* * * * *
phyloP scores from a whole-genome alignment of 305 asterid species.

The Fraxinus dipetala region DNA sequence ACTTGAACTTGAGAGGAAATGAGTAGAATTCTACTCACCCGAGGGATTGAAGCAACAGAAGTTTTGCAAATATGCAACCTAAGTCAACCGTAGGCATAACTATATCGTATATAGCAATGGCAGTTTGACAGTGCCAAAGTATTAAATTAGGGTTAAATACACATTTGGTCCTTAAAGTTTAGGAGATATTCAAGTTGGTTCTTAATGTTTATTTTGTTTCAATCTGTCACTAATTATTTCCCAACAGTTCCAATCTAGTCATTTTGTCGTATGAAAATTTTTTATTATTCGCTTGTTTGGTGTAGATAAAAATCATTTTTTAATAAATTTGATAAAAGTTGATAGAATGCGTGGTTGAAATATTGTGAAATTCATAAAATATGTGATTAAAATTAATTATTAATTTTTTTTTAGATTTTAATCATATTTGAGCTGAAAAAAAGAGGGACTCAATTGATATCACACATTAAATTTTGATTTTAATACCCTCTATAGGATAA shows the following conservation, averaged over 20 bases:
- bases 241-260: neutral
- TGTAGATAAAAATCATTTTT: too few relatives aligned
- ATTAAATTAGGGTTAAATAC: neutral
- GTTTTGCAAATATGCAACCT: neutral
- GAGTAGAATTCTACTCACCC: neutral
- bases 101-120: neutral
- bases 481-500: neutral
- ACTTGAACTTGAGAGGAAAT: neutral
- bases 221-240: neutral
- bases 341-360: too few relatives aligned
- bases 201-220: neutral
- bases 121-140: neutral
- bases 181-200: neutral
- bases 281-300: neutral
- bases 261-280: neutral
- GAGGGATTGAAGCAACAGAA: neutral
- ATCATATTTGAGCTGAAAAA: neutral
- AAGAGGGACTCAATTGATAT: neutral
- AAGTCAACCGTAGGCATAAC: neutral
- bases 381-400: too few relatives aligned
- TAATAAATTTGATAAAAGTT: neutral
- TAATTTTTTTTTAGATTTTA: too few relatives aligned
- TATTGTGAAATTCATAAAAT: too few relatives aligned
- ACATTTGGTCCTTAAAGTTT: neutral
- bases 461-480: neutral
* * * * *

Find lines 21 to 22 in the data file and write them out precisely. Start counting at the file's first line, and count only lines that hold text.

- AAGTCAACCGTAGGCATAAC: neutral
- bases 381-400: too few relatives aligned